But perhaps this is where the younger generation can make their own mark, by focusing less on July and returning to the more exciting era of all-round cyclists racing each other.  (Or, even still focusing just as much on July but because future Tours will be organised similar to this year's, more Classics are added to the calendar). 

This isn't such a stretch.  Look at what the feathers Schleck and Contador did in Stage 3.  Sure, Cancellara was pretty much giving Andy a dink but still. And even though he'd lost his brother Frank, his body language seemed to scream "I'm bloody loving this."   And who wouldn't?  Flanders and Roubaix champion driving you through the cobbles with the World Champion just nearby?  It's what cycling dreams are made of. 

And Contador.  Experts the world over were predicting he'd either crash or lose so much time not even a well timed attack in the mountains could save him. I thought at worst he'd lose about three minutes max but not the amount everyone thought he would. As an awesome time trialer, it's not hard to believe his ability to drive himself back like he did after being caught up in Frank's crash.  I also don't know why we all thought his bike handling skills would be so bad that he couldn't bunny hop when needed or stay alert and balanced. Hard to believe just one session with Pete van Petegem would produce that. It's instinctive. 

Let's not forget Cadel's ride, as if we could.  Big George and BMC moved him into position perfectly, and then he made his own luck. I don't know where Cadel will be on the podium this year, (I think somewhere on the podium is the only place he will be though) but one day Cadel will realise just how awesome a one day Classics rider he is and put more focus there in the years before he hangs up the black diadoras. 

It seems they are already getting the message.  They all rode Liege Bastogne Liege this year.  Schleck rides this race regularly, Cadel rode it after winning Fleche Wallone.  It's not cobbles but if you believe what some riders said after stage 2 - and I do - it is equally dangerous because of the narrow roads and tricky descents in a rainy region.  

But what about Fleche Wallone this year?  World Champion up against reigning Tour de France winner.  World Champion triumphed.  Like cycling duels of old.  This is the shot in the arm cycling needs.  Who wouldn't lap up more chances to see Tour GC rivals outside the Tour racing each other on all terrains.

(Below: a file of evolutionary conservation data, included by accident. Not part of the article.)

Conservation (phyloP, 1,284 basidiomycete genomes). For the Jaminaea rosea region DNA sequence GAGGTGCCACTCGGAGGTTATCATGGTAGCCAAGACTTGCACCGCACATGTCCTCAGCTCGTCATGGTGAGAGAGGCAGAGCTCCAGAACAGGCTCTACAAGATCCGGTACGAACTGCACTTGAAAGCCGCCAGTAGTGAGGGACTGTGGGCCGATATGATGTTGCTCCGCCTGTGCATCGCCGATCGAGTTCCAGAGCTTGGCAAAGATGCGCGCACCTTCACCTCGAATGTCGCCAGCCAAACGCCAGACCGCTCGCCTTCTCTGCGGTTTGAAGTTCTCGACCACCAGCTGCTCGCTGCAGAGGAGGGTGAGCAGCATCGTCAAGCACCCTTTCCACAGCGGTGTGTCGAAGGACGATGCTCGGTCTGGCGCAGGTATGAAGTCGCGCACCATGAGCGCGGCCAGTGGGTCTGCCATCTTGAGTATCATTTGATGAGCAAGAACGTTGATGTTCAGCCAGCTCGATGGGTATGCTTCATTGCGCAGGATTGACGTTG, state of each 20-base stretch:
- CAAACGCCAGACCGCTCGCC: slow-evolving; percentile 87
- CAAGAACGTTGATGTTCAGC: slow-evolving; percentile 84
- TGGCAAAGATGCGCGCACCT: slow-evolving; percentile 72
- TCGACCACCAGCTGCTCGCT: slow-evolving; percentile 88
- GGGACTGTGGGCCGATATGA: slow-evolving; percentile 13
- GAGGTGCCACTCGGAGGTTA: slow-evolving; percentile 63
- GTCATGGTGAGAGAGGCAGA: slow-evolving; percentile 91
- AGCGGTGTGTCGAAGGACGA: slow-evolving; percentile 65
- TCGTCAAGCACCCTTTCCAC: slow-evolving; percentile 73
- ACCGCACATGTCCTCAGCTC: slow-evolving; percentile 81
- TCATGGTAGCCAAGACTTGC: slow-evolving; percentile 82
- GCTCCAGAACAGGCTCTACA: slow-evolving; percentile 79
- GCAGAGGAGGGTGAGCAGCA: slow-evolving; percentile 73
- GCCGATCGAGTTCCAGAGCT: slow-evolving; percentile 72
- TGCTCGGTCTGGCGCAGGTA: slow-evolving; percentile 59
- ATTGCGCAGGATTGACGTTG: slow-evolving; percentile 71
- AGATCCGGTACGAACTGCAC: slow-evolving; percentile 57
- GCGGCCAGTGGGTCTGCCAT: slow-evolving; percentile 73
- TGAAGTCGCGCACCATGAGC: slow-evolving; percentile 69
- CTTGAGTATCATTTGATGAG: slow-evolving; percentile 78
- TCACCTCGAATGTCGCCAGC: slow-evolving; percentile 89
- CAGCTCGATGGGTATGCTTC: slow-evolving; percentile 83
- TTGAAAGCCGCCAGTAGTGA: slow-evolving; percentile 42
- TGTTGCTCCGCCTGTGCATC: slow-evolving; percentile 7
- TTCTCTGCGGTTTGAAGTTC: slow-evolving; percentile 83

Kloden and Jens had the hide to say we fans are sadists and want to see crashes.  On the contrary, we want to see clashes.  Not automatons controlled from the car by control freak DS's.  At the Tour too, we want to see not just the best climber or the best time trialler, we want to see the best all-rounder. We want to see the GC shaken up, not by crashes but by teams being unable to totally dominate all external factors.

I can't help but think guys like Schleck, Cadel and Contador are filled with an awesome sense of cycling history and want to ride more and more Classics.  So it's disappointing when 'some riders' as Phil Ligget said, and then said "I repeat, some riders" as well as DS's come out so hard against the ASO's choice of tour route for the first few days.

Wiggins too rode well on the cobbles.  But it was his pre Tour words to Michael Barry that fills me with the most hope. “I forgot how much I love riding the cobbles. It is a fantastic feeling.” Actually, do yourself a favour and read the whole post.  And tell any riders you might be in touch with to read it too. 

Instead of whingeing about the ASO including these stages in a three week tour, maybe more riders should concentrate on all round skills.  Or at least some of the basics. Like Cadel pointed out at the time, the Giro had crashes galore because of inexperienced cyclists.  And as Phil Ligget pointed out, this Tour has 60 debutantes.    

I'm also sick of the 'you don't know what it's like' line.  No, I don't understand what it's like.  But I listen to people who do - including current riders in the peloton.  And they say some of the complaining riders are being a little bit precious.

I love Jens and I understand his emotion losing Schleck like that, especially what could be their last tour together.  However, has everyone forgotten Jens' accident last year?  He cheated death.  It was on a descent.  Noone, especially he, called for the exclusion of climbs where descents are required. 

With crashes like these or other factors they are able to accept, cyclists say "that's bike racing."

So why can't this too be bike racing?  It once was. 

There is a place for cobbles in the Tour.  And there's a place for GC Tour riders in the Classics.

Tweeps who put it best this week:

Nicholas O'Donnell